His harrowing tales of his time in Iraq make me squirm in my seat, but I listen intently to understand his story and respect the time he spent protecting our country. “When we manned a machine gun, we used to yell, ‘Peanut butter and jelly! Peanut butter and jelly!’ to make sure we kept breathing while shooting each round. Your adrenaline is pumping so hard that sometimes people would pass out when shooting a machine gun. Saying ‘peanut butter and jelly’ is the same amount of time it

takes to go through a round, so that’s what we did.” I had to do everything I could to not start crying; I prayed that the Yamaha wouldn’t break down at this moment, either.

Adrenaline was also the reason that Jared and fellow soldiers had to “check for holes” -and by ‘holes’ he means ‘bullet holes’- after being shot at from enemy lines. “Someone would yell for everyone to check for holes, and we patted ourselves down from head to toe, and then smell our hands to see if they smelled like blood. Our adrenaline was pumping so hard, we wouldn’t even know if we’d been shot.” The sense of smell apparently is immune to the pump of adrenaline.

When he returned to the U.S. from his second tour in Iraq, he was angry, and understandably so. “I was used to being an animal, and then I got back home, and it’s like everything was just supposed to go back to normal again.” But Jared couldn’t go back to normal. After seeing dozens upon dozens of soldiers killed, he had changed. Seeing life and death exchanged so quickly and so irreverently made him look at mortality differently. And then he found the water. He found his release cruising on the May River, reflecting on his life and taking stock of what he had. He used the water to rejuvenate his mind, his soul, and he used his appreciation for the pristine marshland and river to recover from what he had seen in Iraq. And then, thankfully for us, he found oysters.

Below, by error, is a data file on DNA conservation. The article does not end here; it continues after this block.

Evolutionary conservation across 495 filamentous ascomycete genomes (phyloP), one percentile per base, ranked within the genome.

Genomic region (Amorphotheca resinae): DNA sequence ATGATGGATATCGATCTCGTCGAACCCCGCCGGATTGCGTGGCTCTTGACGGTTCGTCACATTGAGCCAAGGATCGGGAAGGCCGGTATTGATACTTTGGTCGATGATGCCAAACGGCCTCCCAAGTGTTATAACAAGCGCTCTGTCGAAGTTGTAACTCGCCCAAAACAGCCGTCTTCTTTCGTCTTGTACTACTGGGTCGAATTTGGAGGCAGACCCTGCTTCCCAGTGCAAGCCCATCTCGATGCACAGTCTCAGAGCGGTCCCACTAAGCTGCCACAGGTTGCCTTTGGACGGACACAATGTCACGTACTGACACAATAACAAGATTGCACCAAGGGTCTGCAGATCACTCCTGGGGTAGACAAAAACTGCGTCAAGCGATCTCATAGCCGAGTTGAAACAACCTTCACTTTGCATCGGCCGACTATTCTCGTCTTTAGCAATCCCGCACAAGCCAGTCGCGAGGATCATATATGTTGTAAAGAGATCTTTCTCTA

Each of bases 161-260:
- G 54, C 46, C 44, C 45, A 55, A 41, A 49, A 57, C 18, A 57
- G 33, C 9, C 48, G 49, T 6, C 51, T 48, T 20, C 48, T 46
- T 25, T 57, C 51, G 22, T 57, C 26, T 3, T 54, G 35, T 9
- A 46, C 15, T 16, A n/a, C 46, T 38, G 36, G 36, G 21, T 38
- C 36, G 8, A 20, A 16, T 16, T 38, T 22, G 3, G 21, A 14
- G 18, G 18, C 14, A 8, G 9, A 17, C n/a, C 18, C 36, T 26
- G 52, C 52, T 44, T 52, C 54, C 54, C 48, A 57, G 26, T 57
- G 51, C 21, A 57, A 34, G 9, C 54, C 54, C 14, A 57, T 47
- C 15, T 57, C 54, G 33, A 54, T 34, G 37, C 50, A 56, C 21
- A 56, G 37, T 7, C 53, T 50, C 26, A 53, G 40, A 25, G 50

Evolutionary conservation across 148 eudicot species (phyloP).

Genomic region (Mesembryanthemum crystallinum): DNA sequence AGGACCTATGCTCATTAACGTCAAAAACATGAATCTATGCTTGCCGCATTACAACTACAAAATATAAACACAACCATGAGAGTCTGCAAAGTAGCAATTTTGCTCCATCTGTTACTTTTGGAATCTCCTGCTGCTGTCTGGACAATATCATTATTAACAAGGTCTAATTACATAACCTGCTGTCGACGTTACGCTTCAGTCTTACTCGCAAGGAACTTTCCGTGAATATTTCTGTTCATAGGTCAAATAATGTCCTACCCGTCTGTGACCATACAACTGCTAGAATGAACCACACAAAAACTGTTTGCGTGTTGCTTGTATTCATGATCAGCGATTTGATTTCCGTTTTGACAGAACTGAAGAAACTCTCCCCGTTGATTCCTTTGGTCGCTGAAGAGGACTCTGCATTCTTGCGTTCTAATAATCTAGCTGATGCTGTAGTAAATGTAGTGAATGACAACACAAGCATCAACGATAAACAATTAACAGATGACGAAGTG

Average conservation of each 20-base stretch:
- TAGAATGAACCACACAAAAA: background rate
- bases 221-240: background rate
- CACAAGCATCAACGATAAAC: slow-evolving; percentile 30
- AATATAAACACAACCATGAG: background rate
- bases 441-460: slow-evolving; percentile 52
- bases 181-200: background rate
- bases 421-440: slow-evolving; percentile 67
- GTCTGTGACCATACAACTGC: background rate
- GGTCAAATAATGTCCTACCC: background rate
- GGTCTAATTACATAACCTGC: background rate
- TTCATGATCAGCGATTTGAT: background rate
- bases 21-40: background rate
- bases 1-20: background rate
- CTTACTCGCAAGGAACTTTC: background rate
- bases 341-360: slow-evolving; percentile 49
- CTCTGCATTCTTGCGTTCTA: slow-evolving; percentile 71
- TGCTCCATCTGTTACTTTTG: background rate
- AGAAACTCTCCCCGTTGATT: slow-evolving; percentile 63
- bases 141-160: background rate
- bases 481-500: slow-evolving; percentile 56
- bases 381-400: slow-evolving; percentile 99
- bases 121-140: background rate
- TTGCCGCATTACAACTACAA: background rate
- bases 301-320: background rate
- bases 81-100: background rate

“I was bored and didn’t know what to do in the winter, so I started messing around and seeing if I could raise oysters. And I could,” says Jared as he fingers through the tiny oysters in the cages on the marshy shore. We had managed to beach the boat safely on the muddy sand, and my eyes darted back at the stern to see if the Yamaha was still attached to the boat. I swear that thing glared back at me.

After oyster farmers apply for the proper licensing, they have to prove to the state of South Carolina that they are capable of and dedicated to taking care of the oyster beds. After Jared proved his natural ability, the state leased the land to him at no charge in exchange for his supervision of the area.

Jared tosses the little oysters back into the cages and picks out a larger oyster. “Want me to open it up?” he asks, and I nod as I take a small step backward. “Why are you backing up? It won’t hurt you!” he laughs as he pries open the hard, brackish shell. “Hey, now that’s a good lookin’ oyster right there.” Jared prefers his oysters steamed with no condiments, in case you were wondering. He says horseradish takes away all of the flavor, and cocktail sauce is for shrimp. And by shrimp, he means wusses.

As we putter our way back to the dock at Palmetto Bluff, the tide begins to rise, and the salty spray from the water mists our faces. I lick my lips to taste the salty goodness that helps make Jared’s oysters so delicious and sought after, and begin to wonder why I didn’t eat that oyster he shucked earlier. But it is not only the salt that makes the oysters so good, it’s also the water. Full of nutrients and flavor, the water plumps up the oysters to make them swell to the perfect size for eating. And just as the water gives life to the oysters he sells, it brought Jared back to life too.

Photography by Rob Kaufman